Nanny State

Good Samaritans Warned: Stop Giving Away Free Things or Face $1,000 Fine

Altruism can be such an eyesore, complain neighbors.


David Silver/Flickr

In Sacramento, a group of charitable housemates has been holding free giveaways on their front lawn. All recently homeless, the housemates say they benefitted from the kindness of strangers in their times of need and now want to pay the goodwill forward by distributing donated goods to others. But the city is trying to shut down the operation, which it says counts as an illegal garage sale. 

Under Sacramento city code, residents may only hold one lawn or garage sale per year; holding too many sales will yield a preliminary warning, followed by a fine of up to $1,000 upon the second offense. Kate Worsley and her housemates received a warning from the city last week, according to CBS Sacramento. Officials say the home has been holding too many garage sales and must be considered a business, which the neighborhood isn't zoned for. 

Worsley insists that what they're doing isn't a sale at all, but a giveaway. All items, from used baby toys to canned goods to romance novels, are donated from members of the community—the housemates solicit them via a "pay-it-forward" Facebook group—and given away for free. Cash donations are accepted from those who want to give, with the money going to provide Sunday sack lunches for the homeless.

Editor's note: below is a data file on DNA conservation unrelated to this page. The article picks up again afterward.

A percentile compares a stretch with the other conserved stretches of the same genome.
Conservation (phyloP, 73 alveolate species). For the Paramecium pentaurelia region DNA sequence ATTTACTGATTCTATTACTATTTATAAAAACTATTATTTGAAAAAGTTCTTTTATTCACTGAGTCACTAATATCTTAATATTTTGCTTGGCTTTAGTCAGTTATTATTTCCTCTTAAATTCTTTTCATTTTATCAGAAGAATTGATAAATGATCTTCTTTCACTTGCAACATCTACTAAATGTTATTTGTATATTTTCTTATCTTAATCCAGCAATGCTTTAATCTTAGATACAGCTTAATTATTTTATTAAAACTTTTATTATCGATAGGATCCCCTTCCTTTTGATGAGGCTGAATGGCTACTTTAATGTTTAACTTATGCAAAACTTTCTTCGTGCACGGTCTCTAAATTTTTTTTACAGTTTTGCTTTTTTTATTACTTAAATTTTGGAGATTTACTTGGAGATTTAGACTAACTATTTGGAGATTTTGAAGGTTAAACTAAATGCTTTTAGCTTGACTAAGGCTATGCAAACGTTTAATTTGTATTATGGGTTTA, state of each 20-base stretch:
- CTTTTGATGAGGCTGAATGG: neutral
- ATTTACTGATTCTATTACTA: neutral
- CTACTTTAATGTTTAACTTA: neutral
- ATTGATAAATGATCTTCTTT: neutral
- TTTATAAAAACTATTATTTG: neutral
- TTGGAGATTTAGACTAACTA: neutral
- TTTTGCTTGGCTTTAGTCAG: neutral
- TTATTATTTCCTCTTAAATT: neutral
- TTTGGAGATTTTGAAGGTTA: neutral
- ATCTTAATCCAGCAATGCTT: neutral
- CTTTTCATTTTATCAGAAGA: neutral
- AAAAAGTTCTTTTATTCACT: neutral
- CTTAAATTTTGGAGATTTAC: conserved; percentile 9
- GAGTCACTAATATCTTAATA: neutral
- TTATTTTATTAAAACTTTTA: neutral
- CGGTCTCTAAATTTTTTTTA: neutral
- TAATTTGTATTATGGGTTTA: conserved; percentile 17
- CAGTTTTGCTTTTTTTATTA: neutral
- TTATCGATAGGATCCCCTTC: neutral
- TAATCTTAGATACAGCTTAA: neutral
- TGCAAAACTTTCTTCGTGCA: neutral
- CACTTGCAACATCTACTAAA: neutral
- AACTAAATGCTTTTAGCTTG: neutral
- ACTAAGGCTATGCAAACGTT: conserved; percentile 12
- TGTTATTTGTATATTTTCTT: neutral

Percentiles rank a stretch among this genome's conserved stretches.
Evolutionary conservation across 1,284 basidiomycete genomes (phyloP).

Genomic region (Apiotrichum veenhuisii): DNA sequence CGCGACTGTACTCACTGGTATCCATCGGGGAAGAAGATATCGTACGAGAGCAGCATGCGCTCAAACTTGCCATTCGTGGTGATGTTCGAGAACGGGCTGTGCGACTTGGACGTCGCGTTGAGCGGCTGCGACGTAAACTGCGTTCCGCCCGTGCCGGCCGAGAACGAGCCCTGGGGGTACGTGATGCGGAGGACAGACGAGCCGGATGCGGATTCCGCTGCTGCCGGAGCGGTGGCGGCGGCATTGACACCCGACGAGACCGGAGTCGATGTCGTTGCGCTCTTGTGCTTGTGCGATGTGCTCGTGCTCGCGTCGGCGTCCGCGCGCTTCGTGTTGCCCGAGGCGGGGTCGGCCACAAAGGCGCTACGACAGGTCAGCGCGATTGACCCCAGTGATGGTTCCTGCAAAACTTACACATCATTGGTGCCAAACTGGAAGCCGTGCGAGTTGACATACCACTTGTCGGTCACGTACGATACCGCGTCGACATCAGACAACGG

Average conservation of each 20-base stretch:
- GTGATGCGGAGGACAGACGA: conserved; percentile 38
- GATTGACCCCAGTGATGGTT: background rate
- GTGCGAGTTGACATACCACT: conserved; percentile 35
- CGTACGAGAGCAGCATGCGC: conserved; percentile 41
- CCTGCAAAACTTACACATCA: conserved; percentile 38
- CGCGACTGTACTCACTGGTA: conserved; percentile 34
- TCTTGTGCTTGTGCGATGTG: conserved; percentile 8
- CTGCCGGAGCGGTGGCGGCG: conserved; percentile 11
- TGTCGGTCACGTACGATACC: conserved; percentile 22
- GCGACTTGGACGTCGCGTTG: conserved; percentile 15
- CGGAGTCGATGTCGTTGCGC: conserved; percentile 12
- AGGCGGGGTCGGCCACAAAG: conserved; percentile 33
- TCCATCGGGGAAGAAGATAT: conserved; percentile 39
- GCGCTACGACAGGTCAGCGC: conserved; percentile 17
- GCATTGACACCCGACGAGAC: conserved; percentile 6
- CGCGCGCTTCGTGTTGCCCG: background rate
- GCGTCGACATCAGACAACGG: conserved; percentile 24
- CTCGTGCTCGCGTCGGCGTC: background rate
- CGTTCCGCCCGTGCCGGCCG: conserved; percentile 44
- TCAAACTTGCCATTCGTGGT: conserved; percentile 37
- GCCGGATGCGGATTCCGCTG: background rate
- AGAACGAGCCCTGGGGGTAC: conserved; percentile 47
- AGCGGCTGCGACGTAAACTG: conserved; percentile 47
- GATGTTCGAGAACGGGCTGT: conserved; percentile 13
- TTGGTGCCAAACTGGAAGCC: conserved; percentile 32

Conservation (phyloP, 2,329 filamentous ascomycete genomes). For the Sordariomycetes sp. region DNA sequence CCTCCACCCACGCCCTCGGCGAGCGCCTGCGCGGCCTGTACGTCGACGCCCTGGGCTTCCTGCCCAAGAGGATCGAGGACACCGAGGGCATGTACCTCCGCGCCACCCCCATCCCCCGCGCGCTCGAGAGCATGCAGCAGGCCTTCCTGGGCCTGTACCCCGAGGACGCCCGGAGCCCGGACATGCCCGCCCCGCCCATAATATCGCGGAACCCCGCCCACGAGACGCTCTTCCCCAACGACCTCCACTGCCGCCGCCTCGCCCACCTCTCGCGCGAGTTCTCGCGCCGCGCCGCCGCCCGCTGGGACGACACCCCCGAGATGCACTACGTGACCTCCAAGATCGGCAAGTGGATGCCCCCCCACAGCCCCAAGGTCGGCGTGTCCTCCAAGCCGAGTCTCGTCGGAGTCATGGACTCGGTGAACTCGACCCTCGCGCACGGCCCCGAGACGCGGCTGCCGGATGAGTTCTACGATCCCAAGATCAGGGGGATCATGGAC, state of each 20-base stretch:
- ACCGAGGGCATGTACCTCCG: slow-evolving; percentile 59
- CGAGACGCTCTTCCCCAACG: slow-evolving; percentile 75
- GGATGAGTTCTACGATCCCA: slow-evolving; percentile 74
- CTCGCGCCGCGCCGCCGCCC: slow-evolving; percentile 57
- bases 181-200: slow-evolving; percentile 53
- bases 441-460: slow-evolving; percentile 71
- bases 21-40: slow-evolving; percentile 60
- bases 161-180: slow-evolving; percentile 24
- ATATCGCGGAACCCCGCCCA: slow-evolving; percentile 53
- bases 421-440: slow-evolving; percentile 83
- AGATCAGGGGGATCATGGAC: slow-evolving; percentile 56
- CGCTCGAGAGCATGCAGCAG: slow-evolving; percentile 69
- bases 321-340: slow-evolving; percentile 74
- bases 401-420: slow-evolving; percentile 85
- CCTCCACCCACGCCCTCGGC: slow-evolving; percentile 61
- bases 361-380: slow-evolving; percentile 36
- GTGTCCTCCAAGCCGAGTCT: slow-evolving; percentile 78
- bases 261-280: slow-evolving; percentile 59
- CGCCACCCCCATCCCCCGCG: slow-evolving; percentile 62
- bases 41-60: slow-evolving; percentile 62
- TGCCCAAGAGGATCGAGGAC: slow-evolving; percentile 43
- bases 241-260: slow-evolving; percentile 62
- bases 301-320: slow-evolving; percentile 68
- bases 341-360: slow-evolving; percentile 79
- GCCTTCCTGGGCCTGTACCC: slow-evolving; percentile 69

But altruism can be such an eyesore, complain neighbors like Brent Sanchez, who called the whole business "kind of tacky." 

Worsley and her housemates are now considering whether to fight the city's code enforcement or start holding the giveaways at different homes around the area. Regardless, "code enforcement will not stop me from helping people," Worsley posted to the "Pay It Forward In Sacramento Ca" Facebook group. "I am still taking donations to help provide the people in need with the things they need," she told me in a message.